Taming Temper Tantrums

Temper tantrums are never ever fun.

Cherylyn Feierabend
3-minute read
Episode #3

Hey there!  You’re listening to the Mighty Mommy with some Quick and Dirty Tips for Practical Parenting. Today’s topic:  I Want it My Way! Tips for dealing with Temper Tantrums

Temper tantrums are never ever fun! I’ve experienced my fair share and here are some tantrum stoppers that have worked for me.

My favorite tip for calming irrational children is simply to blow bubbles with them. It is a bit of a sneaky trick but works wonders. If you are the parent of a small child, chances are you have bubbles and a bubble wand somewhere. If you don’t, then you should.

Bubbles work well for two reasons: First of all, kids love bubbles. Floating bubbles will almost always distract a child. Once distracted, hand the bubble wand over to the child or hold it out for them. Take turns blowing bubbles. Blowing bubbles causes you and your child to take deep breaths and then blow out air. Whenever we are upset about something we are told to take a deep breath to help calm us down. Bubbles create that effect for both parent and child in this situation. Chances are you’ll feel better as well. Feel free to blow bubbles on your own anytime you are feeling stressed about something. Keep in mind that if you are stressed out and feel like having a tantrum yourself, your child can sense this and it could bring them over the edge with you. Blow some bubbles and stay calm.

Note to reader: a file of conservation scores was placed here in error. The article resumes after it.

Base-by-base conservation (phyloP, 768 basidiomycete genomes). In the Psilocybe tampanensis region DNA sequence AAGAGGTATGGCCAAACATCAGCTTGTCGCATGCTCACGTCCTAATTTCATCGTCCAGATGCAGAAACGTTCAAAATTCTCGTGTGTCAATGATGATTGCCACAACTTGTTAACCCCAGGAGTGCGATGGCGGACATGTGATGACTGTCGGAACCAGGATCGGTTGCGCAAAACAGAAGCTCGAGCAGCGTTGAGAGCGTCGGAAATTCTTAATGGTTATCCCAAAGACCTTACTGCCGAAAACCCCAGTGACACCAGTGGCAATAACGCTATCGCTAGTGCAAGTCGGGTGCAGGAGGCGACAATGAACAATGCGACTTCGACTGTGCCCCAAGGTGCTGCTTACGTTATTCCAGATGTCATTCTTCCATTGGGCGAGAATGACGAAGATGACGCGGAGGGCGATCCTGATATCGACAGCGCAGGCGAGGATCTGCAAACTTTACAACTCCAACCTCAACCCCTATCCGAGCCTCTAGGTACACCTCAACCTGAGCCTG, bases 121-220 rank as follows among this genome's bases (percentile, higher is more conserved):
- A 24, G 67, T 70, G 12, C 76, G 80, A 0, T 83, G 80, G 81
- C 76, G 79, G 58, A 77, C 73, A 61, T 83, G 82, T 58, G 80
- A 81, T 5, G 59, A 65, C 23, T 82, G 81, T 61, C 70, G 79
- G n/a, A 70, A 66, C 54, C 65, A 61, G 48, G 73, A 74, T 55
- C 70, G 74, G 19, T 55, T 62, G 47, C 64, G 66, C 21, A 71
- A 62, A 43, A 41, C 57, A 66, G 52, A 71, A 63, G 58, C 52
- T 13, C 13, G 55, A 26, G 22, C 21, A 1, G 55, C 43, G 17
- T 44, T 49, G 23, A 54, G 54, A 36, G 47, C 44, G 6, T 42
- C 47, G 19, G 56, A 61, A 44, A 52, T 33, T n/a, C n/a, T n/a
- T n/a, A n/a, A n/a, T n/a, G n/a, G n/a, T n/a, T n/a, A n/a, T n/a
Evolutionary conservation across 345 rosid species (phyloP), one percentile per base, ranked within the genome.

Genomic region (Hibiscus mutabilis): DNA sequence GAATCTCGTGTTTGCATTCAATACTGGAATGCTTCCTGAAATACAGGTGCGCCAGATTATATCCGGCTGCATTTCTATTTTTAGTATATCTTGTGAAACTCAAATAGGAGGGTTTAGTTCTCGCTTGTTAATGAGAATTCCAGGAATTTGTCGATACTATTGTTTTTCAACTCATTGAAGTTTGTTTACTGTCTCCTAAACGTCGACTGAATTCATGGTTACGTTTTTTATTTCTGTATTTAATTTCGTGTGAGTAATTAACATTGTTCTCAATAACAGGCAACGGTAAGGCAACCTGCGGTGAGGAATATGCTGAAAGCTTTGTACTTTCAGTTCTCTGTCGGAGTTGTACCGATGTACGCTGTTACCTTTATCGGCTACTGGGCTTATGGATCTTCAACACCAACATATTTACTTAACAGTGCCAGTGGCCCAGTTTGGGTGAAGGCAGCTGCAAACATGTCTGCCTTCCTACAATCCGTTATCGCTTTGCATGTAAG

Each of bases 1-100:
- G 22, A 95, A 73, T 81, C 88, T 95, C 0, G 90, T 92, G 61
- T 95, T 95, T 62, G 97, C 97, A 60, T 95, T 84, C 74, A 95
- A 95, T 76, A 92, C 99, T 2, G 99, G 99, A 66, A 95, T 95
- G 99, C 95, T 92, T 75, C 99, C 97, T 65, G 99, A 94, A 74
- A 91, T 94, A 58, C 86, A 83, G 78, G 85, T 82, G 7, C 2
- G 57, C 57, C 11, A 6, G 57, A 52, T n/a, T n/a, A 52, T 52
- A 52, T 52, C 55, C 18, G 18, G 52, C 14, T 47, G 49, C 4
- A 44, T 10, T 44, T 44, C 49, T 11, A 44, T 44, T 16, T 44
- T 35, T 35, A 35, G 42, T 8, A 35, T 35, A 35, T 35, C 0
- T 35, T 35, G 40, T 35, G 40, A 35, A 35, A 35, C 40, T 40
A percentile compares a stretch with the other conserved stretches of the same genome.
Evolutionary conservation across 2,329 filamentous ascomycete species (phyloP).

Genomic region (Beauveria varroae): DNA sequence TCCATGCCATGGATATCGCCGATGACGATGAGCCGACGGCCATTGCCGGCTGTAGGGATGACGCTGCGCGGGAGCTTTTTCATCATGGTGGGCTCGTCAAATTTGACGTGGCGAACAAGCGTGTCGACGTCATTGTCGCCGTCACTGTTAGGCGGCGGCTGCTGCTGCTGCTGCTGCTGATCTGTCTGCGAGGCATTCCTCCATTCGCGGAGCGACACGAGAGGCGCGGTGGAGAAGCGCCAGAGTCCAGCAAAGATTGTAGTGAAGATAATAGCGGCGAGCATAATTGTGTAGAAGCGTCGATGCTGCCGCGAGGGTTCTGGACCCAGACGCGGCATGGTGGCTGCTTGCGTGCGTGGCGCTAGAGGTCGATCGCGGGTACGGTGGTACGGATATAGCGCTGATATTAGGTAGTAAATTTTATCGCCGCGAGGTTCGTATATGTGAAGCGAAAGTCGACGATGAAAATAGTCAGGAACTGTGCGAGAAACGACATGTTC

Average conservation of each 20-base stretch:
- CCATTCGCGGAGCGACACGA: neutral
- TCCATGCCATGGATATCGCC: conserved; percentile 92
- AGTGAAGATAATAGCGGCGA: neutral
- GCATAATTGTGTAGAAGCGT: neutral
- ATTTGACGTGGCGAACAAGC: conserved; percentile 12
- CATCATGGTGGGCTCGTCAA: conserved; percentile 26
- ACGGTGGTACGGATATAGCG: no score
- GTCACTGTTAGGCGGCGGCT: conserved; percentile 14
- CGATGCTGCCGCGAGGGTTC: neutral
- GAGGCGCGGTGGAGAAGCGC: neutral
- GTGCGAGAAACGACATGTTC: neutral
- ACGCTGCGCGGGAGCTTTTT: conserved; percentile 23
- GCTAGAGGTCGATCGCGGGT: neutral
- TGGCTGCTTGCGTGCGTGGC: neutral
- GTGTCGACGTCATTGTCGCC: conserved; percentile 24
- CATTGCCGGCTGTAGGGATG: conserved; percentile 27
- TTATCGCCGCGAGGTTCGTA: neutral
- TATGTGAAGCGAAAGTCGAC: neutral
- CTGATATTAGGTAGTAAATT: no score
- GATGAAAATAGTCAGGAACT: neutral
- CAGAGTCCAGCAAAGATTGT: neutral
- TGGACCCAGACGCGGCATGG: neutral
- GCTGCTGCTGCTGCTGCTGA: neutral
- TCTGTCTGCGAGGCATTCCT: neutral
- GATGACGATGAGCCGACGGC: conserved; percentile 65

My next tip is acknowledgment. Position yourself at your child’s eye level. Talk to him directly. Let him know that you hear what he is saying. You may have to repeat it back to him several times until he hears you. He will appreciate that you are acknowledging his frustration. Your child will most likely still  be angry, but at least he won’t feel ignored. This will sometimes take the edge off of the tantrum. While this method is generally more successful with older children, I have seen it work wonders with toddlers as well. Very often children just want to be heard.

Once your child has calmed down and is ready to listen to you for a moment, be sure to talk to him about his behavior. Let him know how you want him to communicate, and that its easier for you to understand and help if everyone remains calm. Negative behavior is not going to get him what he wants, so he needs to ask properly and respect mommy or daddy’s decision. This might sound like an advanced conversation to have with your child, but this is a great way to teach your child how to speak to someone with respect and understanding.  You are teaching by modeling the behavior you would like to see from your child.

One thing I’ve heard many times, and I’ve repeated many more, is “choose your battles.” You don’t have to win every argument just because you are the parent. Some parents are so scared that if they give in just one time, their child will just be worse the next. I don’t believe this to be true. Even as adults things don’t always go the way we want them to, but we do still get what we want fairly often. Children should understand that it's okay to ask for what they want, and they will learn that sometimes it will happen and sometimes it won’t. This is something to be learned through these type of experiences.

That’s it for now. Hope you enjoyed listening. Good luck keeping those tantrums to a minimum!

This is your friend, the Mighty Mommy wishing you happy and fun parenting!

Music – “Golly Gee” Kevin MacLeod (incompetech.com) Licensed under Creative Commons "Attribution 2.0" http://creativecommons.org/licenses/by/2.0/

All content here is for informational purposes only. This content does not replace the professional judgment of your own mental health provider. Please consult a licensed mental health professional for all individual questions and issues.